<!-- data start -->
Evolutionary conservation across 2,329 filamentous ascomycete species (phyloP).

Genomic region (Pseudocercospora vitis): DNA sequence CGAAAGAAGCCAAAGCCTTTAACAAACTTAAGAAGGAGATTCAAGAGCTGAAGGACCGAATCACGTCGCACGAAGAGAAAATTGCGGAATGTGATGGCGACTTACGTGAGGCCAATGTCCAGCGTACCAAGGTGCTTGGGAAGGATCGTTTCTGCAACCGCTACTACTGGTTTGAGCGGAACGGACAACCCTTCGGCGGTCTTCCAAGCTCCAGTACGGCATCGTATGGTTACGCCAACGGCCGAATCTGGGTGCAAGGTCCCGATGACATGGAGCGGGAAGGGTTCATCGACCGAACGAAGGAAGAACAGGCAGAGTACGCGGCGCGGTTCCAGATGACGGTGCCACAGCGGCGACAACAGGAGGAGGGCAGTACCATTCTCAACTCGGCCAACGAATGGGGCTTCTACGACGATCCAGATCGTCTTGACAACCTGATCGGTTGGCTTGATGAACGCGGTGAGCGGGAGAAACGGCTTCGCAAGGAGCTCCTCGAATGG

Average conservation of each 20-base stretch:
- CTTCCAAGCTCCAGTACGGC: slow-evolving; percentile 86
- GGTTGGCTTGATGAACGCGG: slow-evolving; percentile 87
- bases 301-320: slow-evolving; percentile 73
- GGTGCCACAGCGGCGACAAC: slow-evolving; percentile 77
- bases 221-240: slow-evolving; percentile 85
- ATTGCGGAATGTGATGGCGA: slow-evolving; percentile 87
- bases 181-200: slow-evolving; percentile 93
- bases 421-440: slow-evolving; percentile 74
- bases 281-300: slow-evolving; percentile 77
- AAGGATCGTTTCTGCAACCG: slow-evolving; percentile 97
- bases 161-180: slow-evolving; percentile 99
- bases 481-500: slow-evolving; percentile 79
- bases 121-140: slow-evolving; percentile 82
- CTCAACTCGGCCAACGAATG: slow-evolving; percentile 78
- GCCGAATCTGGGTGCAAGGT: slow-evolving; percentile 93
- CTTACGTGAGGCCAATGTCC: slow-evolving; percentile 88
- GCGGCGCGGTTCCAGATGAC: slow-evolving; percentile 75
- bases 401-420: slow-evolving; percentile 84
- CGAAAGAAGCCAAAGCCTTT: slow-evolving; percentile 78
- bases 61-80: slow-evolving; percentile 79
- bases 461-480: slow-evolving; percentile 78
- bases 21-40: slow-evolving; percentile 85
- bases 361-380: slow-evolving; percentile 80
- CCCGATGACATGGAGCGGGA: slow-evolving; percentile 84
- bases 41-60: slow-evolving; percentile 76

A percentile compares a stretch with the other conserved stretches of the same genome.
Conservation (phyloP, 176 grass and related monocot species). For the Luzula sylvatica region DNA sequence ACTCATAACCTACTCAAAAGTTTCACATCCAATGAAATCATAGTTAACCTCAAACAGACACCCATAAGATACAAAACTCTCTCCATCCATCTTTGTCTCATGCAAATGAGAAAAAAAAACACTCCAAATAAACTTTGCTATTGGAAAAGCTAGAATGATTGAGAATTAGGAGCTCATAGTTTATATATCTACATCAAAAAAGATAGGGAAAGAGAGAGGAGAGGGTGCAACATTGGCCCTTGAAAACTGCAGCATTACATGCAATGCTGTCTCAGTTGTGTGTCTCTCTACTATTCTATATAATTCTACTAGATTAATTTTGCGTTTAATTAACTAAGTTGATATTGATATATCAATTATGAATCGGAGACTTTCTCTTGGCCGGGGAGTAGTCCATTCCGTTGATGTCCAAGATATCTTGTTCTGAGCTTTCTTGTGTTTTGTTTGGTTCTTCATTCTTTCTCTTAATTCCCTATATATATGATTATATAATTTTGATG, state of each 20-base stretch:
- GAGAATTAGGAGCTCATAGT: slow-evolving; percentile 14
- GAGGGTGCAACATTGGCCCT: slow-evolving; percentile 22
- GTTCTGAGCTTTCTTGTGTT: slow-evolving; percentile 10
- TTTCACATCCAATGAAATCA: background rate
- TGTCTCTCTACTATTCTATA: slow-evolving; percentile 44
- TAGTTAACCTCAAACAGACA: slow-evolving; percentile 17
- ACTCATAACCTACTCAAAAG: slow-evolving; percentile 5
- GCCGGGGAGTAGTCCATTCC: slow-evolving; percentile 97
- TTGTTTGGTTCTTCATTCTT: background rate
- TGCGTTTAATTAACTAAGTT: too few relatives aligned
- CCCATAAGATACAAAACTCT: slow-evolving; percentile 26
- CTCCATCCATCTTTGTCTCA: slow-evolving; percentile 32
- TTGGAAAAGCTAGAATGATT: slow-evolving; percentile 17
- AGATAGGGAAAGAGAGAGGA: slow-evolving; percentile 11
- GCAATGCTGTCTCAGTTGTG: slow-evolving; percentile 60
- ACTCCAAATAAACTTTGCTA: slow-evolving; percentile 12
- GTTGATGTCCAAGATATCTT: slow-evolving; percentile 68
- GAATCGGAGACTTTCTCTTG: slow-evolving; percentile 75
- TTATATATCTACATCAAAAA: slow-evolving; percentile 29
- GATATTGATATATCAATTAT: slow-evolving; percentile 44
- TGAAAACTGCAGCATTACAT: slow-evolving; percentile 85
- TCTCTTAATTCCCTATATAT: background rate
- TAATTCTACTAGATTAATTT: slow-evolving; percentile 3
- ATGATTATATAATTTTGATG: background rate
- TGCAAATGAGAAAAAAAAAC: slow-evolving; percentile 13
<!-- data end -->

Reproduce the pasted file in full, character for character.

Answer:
Evolutionary conservation across 2,329 filamentous ascomycete species (phyloP).

Genomic region (Pseudocercospora vitis): DNA sequence CGAAAGAAGCCAAAGCCTTTAACAAACTTAAGAAGGAGATTCAAGAGCTGAAGGACCGAATCACGTCGCACGAAGAGAAAATTGCGGAATGTGATGGCGACTTACGTGAGGCCAATGTCCAGCGTACCAAGGTGCTTGGGAAGGATCGTTTCTGCAACCGCTACTACTGGTTTGAGCGGAACGGACAACCCTTCGGCGGTCTTCCAAGCTCCAGTACGGCATCGTATGGTTACGCCAACGGCCGAATCTGGGTGCAAGGTCCCGATGACATGGAGCGGGAAGGGTTCATCGACCGAACGAAGGAAGAACAGGCAGAGTACGCGGCGCGGTTCCAGATGACGGTGCCACAGCGGCGACAACAGGAGGAGGGCAGTACCATTCTCAACTCGGCCAACGAATGGGGCTTCTACGACGATCCAGATCGTCTTGACAACCTGATCGGTTGGCTTGATGAACGCGGTGAGCGGGAGAAACGGCTTCGCAAGGAGCTCCTCGAATGG

Average conservation of each 20-base stretch:
- CTTCCAAGCTCCAGTACGGC: slow-evolving; percentile 86
- GGTTGGCTTGATGAACGCGG: slow-evolving; percentile 87
- bases 301-320: slow-evolving; percentile 73
- GGTGCCACAGCGGCGACAAC: slow-evolving; percentile 77
- bases 221-240: slow-evolving; percentile 85
- ATTGCGGAATGTGATGGCGA: slow-evolving; percentile 87
- bases 181-200: slow-evolving; percentile 93
- bases 421-440: slow-evolving; percentile 74
- bases 281-300: slow-evolving; percentile 77
- AAGGATCGTTTCTGCAACCG: slow-evolving; percentile 97
- bases 161-180: slow-evolving; percentile 99
- bases 481-500: slow-evolving; percentile 79
- bases 121-140: slow-evolving; percentile 82
- CTCAACTCGGCCAACGAATG: slow-evolving; percentile 78
- GCCGAATCTGGGTGCAAGGT: slow-evolving; percentile 93
- CTTACGTGAGGCCAATGTCC: slow-evolving; percentile 88
- GCGGCGCGGTTCCAGATGAC: slow-evolving; percentile 75
- bases 401-420: slow-evolving; percentile 84
- CGAAAGAAGCCAAAGCCTTT: slow-evolving; percentile 78
- bases 61-80: slow-evolving; percentile 79
- bases 461-480: slow-evolving; percentile 78
- bases 21-40: slow-evolving; percentile 85
- bases 361-380: slow-evolving; percentile 80
- CCCGATGACATGGAGCGGGA: slow-evolving; percentile 84
- bases 41-60: slow-evolving; percentile 76

A percentile compares a stretch with the other conserved stretches of the same genome.
Conservation (phyloP, 176 grass and related monocot species). For the Luzula sylvatica region DNA sequence ACTCATAACCTACTCAAAAGTTTCACATCCAATGAAATCATAGTTAACCTCAAACAGACACCCATAAGATACAAAACTCTCTCCATCCATCTTTGTCTCATGCAAATGAGAAAAAAAAACACTCCAAATAAACTTTGCTATTGGAAAAGCTAGAATGATTGAGAATTAGGAGCTCATAGTTTATATATCTACATCAAAAAAGATAGGGAAAGAGAGAGGAGAGGGTGCAACATTGGCCCTTGAAAACTGCAGCATTACATGCAATGCTGTCTCAGTTGTGTGTCTCTCTACTATTCTATATAATTCTACTAGATTAATTTTGCGTTTAATTAACTAAGTTGATATTGATATATCAATTATGAATCGGAGACTTTCTCTTGGCCGGGGAGTAGTCCATTCCGTTGATGTCCAAGATATCTTGTTCTGAGCTTTCTTGTGTTTTGTTTGGTTCTTCATTCTTTCTCTTAATTCCCTATATATATGATTATATAATTTTGATG, state of each 20-base stretch:
- GAGAATTAGGAGCTCATAGT: slow-evolving; percentile 14
- GAGGGTGCAACATTGGCCCT: slow-evolving; percentile 22
- GTTCTGAGCTTTCTTGTGTT: slow-evolving; percentile 10
- TTTCACATCCAATGAAATCA: background rate
- TGTCTCTCTACTATTCTATA: slow-evolving; percentile 44
- TAGTTAACCTCAAACAGACA: slow-evolving; percentile 17
- ACTCATAACCTACTCAAAAG: slow-evolving; percentile 5
- GCCGGGGAGTAGTCCATTCC: slow-evolving; percentile 97
- TTGTTTGGTTCTTCATTCTT: background rate
- TGCGTTTAATTAACTAAGTT: too few relatives aligned
- CCCATAAGATACAAAACTCT: slow-evolving; percentile 26
- CTCCATCCATCTTTGTCTCA: slow-evolving; percentile 32
- TTGGAAAAGCTAGAATGATT: slow-evolving; percentile 17
- AGATAGGGAAAGAGAGAGGA: slow-evolving; percentile 11
- GCAATGCTGTCTCAGTTGTG: slow-evolving; percentile 60
- ACTCCAAATAAACTTTGCTA: slow-evolving; percentile 12
- GTTGATGTCCAAGATATCTT: slow-evolving; percentile 68
- GAATCGGAGACTTTCTCTTG: slow-evolving; percentile 75
- TTATATATCTACATCAAAAA: slow-evolving; percentile 29
- GATATTGATATATCAATTAT: slow-evolving; percentile 44
- TGAAAACTGCAGCATTACAT: slow-evolving; percentile 85
- TCTCTTAATTCCCTATATAT: background rate
- TAATTCTACTAGATTAATTT: slow-evolving; percentile 3
- ATGATTATATAATTTTGATG: background rate
- TGCAAATGAGAAAAAAAAAC: slow-evolving; percentile 13